Friday, February 11th, 2000
To me, it seems like the ultimate shortcut in advertising—don’t have anything really important to say or show? Put a picture of a smiling person or, hey, even better, four or five smiling people on your ad, or on your website. They’re just
smiling! They’re exuding
uh, confidence! Satisfaction! Good dental hygiene!
Delta Air Lines redesigned their website recently, and along with the dubious trend of making the type on web pages smaller and harder to read ("look how much we can get on our home page now!"), they’ve added these header graphics that show smiling folks, presumably pleased that they’re either providing or using the services provided by Delta. The smiling woman on their home page (who looks to me like NBC’s Ann Curry) is supposed to be either a passenger or a non-uniformed employee, I can’t tell which. On the first version of the redesigned site (Delta had a public "preview" over the past couple of weeks) the smilers there didn’t have a 767 aircraft superimposed behind them—I think that was added when Delta realized that they were selling air travel after all.
I think websites which use this gambit are also trying to communicate "see, the site is easy to use! Look at that smiling!" And dotcoms that have not much more than vapor to sell usually bring out the generic smilers to basically fill space. You can even buy CD-ROMs full of generic clip art people by the hundreds. Most are, of course, smiling.
Well, it all made me think—and got me clicking on a quick jaunt around some Atlanta companies’ websites.
Coca-Cola: they’ve got an animated series of pictures of smiling people (and polar bears) enjoying their product—but none, interestingly, smiling directly at the camera. By the way, does anyone actually think "Coca-Cola—Enjoy!" is a new ad slogan? Did people get paid for that?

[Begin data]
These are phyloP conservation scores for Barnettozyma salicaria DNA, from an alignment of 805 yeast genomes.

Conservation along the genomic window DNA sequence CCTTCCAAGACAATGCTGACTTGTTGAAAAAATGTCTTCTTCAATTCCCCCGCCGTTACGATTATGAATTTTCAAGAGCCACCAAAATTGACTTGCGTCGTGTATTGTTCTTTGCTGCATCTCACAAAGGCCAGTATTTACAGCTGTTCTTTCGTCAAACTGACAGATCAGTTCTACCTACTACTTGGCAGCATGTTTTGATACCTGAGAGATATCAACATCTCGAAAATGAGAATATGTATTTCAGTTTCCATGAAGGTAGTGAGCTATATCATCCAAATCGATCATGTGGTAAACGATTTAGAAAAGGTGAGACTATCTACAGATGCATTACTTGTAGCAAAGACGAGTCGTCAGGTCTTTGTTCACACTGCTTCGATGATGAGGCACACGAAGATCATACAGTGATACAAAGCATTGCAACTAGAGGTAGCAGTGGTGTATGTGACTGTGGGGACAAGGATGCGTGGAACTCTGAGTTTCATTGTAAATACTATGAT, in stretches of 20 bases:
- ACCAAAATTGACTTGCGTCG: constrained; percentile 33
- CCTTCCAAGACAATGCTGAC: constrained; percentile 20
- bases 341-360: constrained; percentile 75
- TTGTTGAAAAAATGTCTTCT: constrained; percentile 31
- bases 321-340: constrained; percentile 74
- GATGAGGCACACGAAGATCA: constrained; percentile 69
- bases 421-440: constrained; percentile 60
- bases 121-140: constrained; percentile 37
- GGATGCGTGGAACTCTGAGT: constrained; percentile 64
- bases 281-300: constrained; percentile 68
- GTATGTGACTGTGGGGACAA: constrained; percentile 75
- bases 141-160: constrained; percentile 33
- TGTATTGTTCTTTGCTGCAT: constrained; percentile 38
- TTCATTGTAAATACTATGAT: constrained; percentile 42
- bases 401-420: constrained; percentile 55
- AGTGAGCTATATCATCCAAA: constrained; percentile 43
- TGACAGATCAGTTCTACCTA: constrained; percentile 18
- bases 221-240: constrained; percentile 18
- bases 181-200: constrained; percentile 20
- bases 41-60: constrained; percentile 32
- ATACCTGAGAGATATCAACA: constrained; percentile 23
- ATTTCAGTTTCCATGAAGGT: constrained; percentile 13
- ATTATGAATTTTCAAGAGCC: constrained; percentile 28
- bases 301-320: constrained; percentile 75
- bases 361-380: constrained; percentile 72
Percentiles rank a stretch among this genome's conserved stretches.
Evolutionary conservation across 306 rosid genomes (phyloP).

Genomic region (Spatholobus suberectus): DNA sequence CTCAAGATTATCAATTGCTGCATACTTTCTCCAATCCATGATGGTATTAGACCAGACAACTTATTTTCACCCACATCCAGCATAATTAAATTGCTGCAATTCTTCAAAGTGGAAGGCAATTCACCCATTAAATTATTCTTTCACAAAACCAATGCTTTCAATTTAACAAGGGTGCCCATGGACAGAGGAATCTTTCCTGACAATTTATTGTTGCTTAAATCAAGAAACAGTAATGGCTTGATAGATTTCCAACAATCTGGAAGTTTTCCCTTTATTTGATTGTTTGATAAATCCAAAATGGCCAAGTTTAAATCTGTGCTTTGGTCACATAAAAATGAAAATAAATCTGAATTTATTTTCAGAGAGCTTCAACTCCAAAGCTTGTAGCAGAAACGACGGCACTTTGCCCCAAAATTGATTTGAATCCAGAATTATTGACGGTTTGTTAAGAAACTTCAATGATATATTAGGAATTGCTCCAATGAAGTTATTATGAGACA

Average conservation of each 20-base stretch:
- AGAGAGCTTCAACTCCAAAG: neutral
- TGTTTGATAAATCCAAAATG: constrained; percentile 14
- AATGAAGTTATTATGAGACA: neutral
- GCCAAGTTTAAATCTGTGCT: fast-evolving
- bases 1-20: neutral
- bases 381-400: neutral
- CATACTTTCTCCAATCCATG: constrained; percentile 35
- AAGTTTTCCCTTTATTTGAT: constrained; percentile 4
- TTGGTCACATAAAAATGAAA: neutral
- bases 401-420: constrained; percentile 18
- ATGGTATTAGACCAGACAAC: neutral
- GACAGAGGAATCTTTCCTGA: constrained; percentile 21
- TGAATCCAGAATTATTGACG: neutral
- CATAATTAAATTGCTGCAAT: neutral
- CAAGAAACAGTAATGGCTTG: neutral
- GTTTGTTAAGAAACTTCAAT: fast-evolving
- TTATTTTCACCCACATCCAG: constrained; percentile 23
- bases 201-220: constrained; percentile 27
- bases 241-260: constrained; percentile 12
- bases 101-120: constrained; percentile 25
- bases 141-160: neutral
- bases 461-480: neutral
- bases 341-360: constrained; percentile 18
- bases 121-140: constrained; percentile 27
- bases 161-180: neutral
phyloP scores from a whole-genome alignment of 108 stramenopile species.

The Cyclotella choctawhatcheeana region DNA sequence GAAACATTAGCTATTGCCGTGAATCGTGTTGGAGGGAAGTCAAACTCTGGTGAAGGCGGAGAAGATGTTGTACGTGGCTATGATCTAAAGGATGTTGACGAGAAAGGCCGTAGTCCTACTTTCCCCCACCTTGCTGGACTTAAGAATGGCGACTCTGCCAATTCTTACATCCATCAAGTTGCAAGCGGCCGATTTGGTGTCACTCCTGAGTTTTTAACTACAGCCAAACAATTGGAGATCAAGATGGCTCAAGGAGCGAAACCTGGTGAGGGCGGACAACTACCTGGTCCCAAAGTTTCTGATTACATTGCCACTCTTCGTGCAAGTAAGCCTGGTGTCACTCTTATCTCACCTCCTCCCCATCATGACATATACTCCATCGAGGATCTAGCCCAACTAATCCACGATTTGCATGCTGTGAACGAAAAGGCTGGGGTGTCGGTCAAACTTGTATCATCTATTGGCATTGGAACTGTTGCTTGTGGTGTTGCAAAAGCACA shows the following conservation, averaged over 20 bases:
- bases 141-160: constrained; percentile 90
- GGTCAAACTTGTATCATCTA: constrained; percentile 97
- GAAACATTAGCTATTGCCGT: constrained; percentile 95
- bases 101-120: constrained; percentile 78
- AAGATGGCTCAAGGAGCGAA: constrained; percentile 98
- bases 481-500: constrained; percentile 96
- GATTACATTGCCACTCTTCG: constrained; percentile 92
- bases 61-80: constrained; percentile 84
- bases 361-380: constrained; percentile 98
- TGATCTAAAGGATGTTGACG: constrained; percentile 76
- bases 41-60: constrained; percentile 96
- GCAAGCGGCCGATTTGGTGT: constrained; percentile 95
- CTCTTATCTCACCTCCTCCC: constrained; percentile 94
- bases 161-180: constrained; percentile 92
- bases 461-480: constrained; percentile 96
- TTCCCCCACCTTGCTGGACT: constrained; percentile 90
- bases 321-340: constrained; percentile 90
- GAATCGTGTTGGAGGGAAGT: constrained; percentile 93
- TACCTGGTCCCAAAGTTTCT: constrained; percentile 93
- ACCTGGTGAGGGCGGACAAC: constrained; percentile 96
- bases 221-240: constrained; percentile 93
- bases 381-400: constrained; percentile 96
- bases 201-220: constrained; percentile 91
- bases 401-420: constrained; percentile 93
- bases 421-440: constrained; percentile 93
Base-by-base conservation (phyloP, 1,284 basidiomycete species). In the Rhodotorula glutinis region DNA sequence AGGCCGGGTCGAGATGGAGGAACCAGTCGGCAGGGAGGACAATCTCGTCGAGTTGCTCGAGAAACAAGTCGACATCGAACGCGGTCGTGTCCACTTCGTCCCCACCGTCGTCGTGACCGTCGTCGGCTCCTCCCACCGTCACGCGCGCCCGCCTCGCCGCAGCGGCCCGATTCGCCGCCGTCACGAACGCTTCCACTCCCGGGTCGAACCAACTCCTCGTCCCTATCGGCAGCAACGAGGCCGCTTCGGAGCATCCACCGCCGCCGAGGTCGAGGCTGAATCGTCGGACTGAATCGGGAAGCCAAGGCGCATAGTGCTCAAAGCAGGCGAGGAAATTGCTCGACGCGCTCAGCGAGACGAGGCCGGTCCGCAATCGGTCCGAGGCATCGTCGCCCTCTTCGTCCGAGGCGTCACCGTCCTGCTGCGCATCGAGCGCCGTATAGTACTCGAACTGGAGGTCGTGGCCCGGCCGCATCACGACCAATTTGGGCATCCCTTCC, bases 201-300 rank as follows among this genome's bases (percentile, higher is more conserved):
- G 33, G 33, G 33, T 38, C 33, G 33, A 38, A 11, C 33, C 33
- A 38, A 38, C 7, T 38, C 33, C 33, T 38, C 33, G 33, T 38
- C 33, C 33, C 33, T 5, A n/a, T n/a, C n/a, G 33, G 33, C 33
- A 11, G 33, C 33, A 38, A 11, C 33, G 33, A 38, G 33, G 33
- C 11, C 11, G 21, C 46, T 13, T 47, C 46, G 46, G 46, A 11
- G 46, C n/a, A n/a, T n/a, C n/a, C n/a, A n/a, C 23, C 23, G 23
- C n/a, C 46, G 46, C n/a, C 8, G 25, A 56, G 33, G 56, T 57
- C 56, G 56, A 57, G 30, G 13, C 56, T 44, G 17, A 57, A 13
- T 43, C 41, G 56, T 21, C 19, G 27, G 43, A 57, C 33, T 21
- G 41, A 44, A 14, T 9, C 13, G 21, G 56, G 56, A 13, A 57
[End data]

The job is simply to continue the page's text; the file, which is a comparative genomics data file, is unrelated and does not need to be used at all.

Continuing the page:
Home Depot: No smiling people (although a photo of someone serious working on a construction project appeared.) The site actually seemed to have useful stuff, categorized in a sensible manner.
Georgia Power: Silhouetted people working on a pole, and again, substantive information. A menu that says "How we can help you At home, In Business, In Your Community." Not bad, and smile-free.
Equifax’s site leaves no ambiguity on what they’re about—and it’s not smiling. "Changing the face of global commerce," they boast, and the imagery is all financial—money and more money.
Scana—the gas people. They do have a smiling mom holding a kid, who is oddly cropped below the nose. I bet he/she’s smiling, though. Their competitors Georgia Natural Gas Services have a terrifying picture of the Gas Guy smiling and shoving a box of Valentines’ candy—for you, here, take it!
BellSouth seems to have moved past a period where they didn’t know what message to put out, and present a montage of images that connote technology and communications. No smiling, no people.
UPS’s site is also all business. In fact, it’s serious enough I almost wanted a smiling UPS driver to brighten up the place.
Cox Communications (the parent company of WSB) has a smiling white family watching television, of course. In fact, they’re more than smiling—they’re ecstatic to be able to watch this TV. Mmmm TV good. Brain turning to jello.
Of the broadcast stations in town, WGNX and WSB have smiling anchors right up front, while WAGA offers a smiling whoever-that-guy-is from Malcolm in the Middle and WXIA just offers a big mess.
And finally, I thought a quick click to Kodak might be in order—yep, there’s a grinning dad and son—but I guess that’s one venue where smiling isn’t cheesy.